This is one of the best voice ensembles I’ve seen in a video game in a long time. Even a certain mute island girl, is well done when she attempts to make noise. Each actor spoke their lines with believability and emotion and they really helped to round each character out. I think my favorite actor was Kolio as e sounded an awful lot like Mike Dorn to me. I just kept picturing the island chief being played by “I. M. Weasel.” It’s too bad the download didn’t come with a manual listing the actors, as I’d love to credit them all. If I had any complain at all, it’s that Hubert was supposed to be French as the narrator pronounces his full name with a decidedly French accentuation, but everyone else pronounces it American-style. Still, the actor does a commendable job so I’ll overlook this tiny little error.

There are not a lot of sound effects in the game, but what are here ranks amongst the best I have ever heard. From the crash of the surf to the cracking of a building’s foundation, I can’t stress how cinematic this game feels. I suppose the used Russian condoms though were a bit much…

For those of you who love the aural aspects of a game, you’ll adore Sinking Island. It’s exactly what I would want from a dramatic game grounded in reality. You could take just the audio bits of the game and have a wonderful radio drama.

Sound Rating: Unparalleled

4. Control and Gameplay

Although Sinking Island is an Adventure game, and it has the same basic trapping of pointing and clicking your mouse for all activities, the game is dramatically different from nearly every other adventure game I have ever played.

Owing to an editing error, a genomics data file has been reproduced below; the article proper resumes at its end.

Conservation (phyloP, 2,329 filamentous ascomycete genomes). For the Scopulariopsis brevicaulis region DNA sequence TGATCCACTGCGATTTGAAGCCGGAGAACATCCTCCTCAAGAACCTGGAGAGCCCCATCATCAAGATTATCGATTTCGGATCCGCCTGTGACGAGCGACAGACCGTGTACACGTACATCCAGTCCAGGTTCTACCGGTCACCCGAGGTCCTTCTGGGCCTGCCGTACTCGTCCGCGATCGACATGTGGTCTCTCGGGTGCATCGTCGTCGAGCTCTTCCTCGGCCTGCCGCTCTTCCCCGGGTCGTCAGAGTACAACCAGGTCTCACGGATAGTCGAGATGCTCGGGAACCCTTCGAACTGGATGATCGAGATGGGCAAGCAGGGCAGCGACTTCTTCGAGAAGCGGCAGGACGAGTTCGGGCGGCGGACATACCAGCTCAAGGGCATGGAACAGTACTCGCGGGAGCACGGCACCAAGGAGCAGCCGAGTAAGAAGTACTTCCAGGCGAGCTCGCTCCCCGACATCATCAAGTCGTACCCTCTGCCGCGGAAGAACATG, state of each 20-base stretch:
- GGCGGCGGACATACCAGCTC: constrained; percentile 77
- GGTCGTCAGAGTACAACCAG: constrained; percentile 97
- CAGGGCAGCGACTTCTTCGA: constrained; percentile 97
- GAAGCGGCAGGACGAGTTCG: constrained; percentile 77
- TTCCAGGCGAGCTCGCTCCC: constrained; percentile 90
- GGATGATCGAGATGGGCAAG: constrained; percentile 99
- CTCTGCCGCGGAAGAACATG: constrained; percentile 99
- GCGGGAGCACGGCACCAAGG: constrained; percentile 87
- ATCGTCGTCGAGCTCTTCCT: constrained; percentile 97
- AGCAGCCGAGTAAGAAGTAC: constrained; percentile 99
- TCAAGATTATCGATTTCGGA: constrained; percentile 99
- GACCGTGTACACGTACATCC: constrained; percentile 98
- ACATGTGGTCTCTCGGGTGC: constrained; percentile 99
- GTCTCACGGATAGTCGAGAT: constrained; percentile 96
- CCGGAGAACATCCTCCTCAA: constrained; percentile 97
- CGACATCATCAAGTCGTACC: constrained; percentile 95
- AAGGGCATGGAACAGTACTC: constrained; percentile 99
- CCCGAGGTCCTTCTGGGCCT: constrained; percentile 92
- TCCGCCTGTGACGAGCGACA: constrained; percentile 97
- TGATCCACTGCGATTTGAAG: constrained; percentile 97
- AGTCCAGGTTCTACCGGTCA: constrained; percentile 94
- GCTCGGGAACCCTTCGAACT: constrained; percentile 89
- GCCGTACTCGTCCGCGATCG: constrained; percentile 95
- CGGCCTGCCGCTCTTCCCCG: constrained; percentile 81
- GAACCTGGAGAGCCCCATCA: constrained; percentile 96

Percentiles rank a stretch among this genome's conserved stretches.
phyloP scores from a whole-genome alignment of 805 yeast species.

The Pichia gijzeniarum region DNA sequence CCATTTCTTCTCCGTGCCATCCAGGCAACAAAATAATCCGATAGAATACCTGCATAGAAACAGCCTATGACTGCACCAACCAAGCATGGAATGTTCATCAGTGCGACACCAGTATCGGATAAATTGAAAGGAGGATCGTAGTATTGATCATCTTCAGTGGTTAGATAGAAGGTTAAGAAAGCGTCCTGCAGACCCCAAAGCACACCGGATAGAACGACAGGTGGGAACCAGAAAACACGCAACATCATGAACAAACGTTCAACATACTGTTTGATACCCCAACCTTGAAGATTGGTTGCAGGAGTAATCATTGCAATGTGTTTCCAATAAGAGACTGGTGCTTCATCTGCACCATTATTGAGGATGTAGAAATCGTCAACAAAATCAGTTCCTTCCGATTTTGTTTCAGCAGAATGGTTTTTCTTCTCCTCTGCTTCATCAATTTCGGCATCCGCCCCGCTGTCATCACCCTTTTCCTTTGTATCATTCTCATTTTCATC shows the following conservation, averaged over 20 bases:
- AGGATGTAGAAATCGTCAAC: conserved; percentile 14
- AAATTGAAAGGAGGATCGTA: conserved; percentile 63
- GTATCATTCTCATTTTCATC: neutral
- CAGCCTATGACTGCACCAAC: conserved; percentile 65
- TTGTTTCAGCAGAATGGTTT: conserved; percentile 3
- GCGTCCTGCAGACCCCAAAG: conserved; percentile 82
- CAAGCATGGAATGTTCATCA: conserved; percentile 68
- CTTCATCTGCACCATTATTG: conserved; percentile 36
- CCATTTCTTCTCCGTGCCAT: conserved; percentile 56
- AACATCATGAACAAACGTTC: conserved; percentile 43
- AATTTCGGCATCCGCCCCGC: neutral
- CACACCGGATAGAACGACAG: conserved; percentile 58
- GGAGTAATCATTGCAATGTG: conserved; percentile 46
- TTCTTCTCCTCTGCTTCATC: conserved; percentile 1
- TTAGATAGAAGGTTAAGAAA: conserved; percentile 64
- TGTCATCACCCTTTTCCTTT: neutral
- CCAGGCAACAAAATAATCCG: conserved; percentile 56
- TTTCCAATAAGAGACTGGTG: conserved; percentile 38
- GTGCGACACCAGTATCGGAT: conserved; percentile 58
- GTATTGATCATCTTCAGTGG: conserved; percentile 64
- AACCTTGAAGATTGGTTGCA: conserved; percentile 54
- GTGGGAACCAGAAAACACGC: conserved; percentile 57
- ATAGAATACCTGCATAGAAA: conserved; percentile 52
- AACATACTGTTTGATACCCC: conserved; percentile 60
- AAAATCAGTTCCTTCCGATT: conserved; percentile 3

For one, there aren’t a lot of brain teasers. The only one I can think of off the top of my head involves a book case and a secret door at the very end of the game. There’s also not very much related to the standard of collecting weird items and use them in strange ways to advance the plot or get by some challenge. Instead this game involves collecting clues, recording conversations with the suspects, dusting for fingerprints/footprints and generally doing straight up detective work. The only real item combinations come from things like collecting the aforementioned fingerprints and them comparing them to ones you found on a rifle or Walter Jones’ wheelchair and seeing who is a match. This still keeps Sinking Island within the usual trappings of an Adventure game, but manages to make it feel fresh and new.